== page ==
Farber’s The Order Of The Trees is a enjoyable eco-adventure for middle schoolers. The author puts a loving touch on this book, and her writing is clear and crisp. Any middle schooler should be able to read this with no trouble, but at the same time won’t feel like it’s a “kiddy” book. The characters are also genuine, not stiff, and easily relatable. It was a joy to read and is a must have for any young nature lover in your family.

-Eric Andreas (author of Origins Rising)

I am so thankful for this review! Please join me on Goodreads so we can share great books.  You can find The Order of the Trees on Amazon to pre-order before the May 1, 2015 publication date.

Fiction Writing Magic: K-3 Students at Kellogg Hubbard Library

fiction writing kidsThe young writers started showing up in little bursts. Shyly, then entered the room. They brought tiny handmade books, notebooks, and special pens. We met in the center of the room with markers and a big piece of paper. While more writers showed up, we drew settings– purple waves, lollip pop trees, thoughtful owls.

Then I asked them what a setting was– and what makes them special. I read Dogteam by Gary Paulsen and we drank in the glowing moon and reflecting snow, the dogs dancing through the trees. I read a scene from my upcoming book The Order of the Trees where Cedar and her friend are in a secret woodland spot and listening to the nighttime orchestra of insects and animals. I asked them what their special place is– imaginary or real. To close their eyes and picture the details.

Now make it! We painted, drew, brainstormed. Ideas swirled over little heads. The art bloomed from their fingers.

Then we pushed away the art and I said what if only you could see the art? What if you had to describe it for anyone else to see it? So we started writing and scribing and the creativity positively vibrated the room. We needed more time!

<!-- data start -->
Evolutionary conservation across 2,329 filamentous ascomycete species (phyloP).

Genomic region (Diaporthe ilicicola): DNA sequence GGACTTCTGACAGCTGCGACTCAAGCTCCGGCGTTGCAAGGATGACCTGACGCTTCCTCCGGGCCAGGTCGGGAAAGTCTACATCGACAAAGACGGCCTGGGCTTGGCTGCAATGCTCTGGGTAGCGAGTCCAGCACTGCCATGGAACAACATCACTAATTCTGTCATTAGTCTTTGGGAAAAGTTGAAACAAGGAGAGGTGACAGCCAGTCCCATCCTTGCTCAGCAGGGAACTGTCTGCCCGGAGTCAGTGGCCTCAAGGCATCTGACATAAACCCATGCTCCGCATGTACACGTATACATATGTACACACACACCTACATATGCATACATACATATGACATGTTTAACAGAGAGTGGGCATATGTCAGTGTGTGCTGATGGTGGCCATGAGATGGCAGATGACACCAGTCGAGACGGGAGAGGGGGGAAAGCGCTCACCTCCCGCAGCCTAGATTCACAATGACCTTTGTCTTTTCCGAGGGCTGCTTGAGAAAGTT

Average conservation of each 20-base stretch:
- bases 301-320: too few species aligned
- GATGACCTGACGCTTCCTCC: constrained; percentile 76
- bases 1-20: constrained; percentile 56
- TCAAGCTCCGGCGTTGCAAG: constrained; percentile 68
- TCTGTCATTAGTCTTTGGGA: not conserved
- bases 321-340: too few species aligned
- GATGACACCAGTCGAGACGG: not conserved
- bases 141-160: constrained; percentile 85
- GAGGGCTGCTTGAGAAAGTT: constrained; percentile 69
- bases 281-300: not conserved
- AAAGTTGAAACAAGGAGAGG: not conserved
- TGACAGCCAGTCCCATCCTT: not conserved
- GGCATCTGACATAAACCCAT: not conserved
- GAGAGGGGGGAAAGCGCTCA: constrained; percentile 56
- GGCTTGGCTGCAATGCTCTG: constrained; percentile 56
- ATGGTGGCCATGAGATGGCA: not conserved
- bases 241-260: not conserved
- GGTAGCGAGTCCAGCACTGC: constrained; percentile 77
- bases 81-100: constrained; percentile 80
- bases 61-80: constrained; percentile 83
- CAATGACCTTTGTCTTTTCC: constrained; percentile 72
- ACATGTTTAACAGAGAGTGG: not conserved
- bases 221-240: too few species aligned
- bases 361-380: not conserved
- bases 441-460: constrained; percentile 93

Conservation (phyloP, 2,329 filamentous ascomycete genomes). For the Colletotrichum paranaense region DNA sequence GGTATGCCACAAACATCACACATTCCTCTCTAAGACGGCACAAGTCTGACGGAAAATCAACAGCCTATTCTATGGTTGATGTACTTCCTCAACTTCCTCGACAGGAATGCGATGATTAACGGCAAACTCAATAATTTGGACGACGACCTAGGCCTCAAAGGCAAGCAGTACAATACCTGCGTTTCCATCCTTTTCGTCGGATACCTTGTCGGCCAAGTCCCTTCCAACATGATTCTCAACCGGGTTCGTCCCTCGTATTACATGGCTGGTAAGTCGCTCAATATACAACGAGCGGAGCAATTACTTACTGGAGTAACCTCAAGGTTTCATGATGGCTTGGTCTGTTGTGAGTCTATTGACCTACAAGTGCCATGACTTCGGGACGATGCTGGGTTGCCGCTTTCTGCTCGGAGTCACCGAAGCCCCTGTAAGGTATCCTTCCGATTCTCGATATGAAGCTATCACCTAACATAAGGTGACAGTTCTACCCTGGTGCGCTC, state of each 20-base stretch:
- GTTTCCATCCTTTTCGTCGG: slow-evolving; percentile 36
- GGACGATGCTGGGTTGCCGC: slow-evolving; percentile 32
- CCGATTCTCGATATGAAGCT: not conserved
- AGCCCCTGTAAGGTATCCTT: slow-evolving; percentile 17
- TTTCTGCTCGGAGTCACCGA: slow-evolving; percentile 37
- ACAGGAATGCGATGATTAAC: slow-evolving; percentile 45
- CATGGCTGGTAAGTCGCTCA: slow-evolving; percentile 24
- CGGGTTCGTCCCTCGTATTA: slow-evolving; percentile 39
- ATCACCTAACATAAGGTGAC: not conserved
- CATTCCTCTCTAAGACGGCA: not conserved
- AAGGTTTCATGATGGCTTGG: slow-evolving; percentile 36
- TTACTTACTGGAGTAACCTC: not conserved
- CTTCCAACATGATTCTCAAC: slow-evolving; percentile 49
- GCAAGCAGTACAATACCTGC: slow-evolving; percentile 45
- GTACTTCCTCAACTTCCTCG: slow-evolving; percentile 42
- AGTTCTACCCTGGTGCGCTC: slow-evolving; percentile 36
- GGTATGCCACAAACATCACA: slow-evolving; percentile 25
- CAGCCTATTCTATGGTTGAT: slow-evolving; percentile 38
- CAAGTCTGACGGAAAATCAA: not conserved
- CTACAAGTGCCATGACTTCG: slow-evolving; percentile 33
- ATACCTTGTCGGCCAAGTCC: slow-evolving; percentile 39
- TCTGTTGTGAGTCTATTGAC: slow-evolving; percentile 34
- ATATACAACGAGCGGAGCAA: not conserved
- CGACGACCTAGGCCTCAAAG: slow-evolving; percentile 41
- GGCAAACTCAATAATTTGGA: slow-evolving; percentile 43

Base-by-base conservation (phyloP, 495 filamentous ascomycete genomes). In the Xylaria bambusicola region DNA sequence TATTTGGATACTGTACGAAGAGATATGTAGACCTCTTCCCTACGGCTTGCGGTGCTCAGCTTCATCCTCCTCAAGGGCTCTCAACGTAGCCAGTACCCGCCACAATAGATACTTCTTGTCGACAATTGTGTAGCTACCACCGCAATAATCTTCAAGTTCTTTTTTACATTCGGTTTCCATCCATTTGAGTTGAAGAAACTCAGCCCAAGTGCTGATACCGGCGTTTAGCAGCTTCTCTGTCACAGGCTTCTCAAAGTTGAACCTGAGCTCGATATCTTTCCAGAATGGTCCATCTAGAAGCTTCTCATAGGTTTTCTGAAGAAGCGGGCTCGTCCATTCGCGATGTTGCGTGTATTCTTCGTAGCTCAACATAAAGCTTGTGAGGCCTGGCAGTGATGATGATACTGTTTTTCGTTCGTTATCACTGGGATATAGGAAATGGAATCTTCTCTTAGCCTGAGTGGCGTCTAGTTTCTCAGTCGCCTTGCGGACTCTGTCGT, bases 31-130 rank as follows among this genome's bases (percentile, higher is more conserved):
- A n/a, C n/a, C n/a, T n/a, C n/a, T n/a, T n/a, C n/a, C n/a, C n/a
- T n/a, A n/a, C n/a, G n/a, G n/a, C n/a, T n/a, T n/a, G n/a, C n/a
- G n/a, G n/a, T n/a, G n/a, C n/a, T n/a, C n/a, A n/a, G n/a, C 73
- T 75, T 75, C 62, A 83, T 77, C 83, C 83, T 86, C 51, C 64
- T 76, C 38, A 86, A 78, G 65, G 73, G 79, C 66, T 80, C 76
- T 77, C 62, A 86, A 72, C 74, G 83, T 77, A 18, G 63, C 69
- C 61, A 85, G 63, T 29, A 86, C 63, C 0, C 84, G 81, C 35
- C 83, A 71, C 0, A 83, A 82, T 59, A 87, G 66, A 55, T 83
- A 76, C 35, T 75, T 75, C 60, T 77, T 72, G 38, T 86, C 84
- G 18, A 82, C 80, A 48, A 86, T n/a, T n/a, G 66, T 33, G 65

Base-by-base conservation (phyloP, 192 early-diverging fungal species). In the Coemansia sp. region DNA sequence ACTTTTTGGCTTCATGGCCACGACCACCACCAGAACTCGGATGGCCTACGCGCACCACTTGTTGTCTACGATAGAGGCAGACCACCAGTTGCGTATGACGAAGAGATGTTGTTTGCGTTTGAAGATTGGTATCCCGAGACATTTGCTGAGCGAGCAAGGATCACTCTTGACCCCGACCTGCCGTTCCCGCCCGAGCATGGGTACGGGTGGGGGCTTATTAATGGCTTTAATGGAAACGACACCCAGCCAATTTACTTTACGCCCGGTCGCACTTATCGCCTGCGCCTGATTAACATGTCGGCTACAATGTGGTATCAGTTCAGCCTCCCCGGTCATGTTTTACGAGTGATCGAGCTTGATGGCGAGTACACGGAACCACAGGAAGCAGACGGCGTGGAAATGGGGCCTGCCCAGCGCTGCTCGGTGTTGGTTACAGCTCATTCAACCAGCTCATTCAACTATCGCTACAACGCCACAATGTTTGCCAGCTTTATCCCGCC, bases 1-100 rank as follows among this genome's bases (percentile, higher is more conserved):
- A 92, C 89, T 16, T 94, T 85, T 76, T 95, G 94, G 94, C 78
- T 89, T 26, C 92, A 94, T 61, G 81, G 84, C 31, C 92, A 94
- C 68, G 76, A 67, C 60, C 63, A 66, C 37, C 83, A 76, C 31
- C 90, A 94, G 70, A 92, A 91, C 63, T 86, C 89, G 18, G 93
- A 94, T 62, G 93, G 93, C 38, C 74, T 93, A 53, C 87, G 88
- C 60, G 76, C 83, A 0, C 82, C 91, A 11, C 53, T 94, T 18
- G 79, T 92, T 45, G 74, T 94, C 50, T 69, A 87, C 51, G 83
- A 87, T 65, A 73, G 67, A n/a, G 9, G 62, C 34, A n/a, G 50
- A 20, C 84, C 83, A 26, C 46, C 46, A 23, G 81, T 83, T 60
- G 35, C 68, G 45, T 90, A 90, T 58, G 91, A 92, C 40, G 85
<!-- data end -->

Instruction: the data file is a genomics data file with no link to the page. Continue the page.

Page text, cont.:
All the kids ended up sharing their creative works. We had stories about a lost and brave fish, stories about a rainbow as a character, a magical rock, and fairies in a forest.

Later I received an email that said one little girl continued writing in the grocery store cart while her mom piled food around her. This is why I write with and for kids!

The Order of the Trees (pre-orders open now)

TreesCover2 (2)

I am thrilled (and a bit nervous!) to announce that Green Writer’s Press, a homegrown, Vermont publisher with a focus on “authors who want to make the world a better place” will be publishing my first middle level/young adult novel in May. I couldn’t ask for a publisher that is more in line with the my values and this story. It makes me proud that the book will be printed on FSC certified recycled paper with soy based inks in the U.S.

The book is called The Order of the Trees– and is about Cedar, who was found as a baby under an old growth tree in the Vermont woods. This is the story of her sixth grade year, her first true friend, and how their fate is connected to the magical woods in which she was found.

The Order of the Trees is now available for pre-order through Amazon. If you order during the pre-order period and let me know (in the comments, on Facebook or Twitter) I would be happy to send you a previously unpublished short story about redemption on a junior high bus that was filled with spit balls, harassment and exclusion. This story created a forum for those who experienced similar traumatic events on junior high buses. Many found the story validating and I am so grateful for this as it has helped me to process this challenging time as well.

I couldn’t be more excited about my new publisher. Dede Cummings, literary agent and publisher, is a fireball of positivity and is bringing beautiful books to life this spring about sustainability, climate change, teaching and mindfulness. I am so excited to be included in this spring catalog. 

I’m so lucky that two of my favorite Vermont authors for young adults wrote blurbs for the book after reading advance copies: Rita Murphy, author of Night Flying, and Doug Wilhelm, author of The Revealer and many other books. I will share those soon.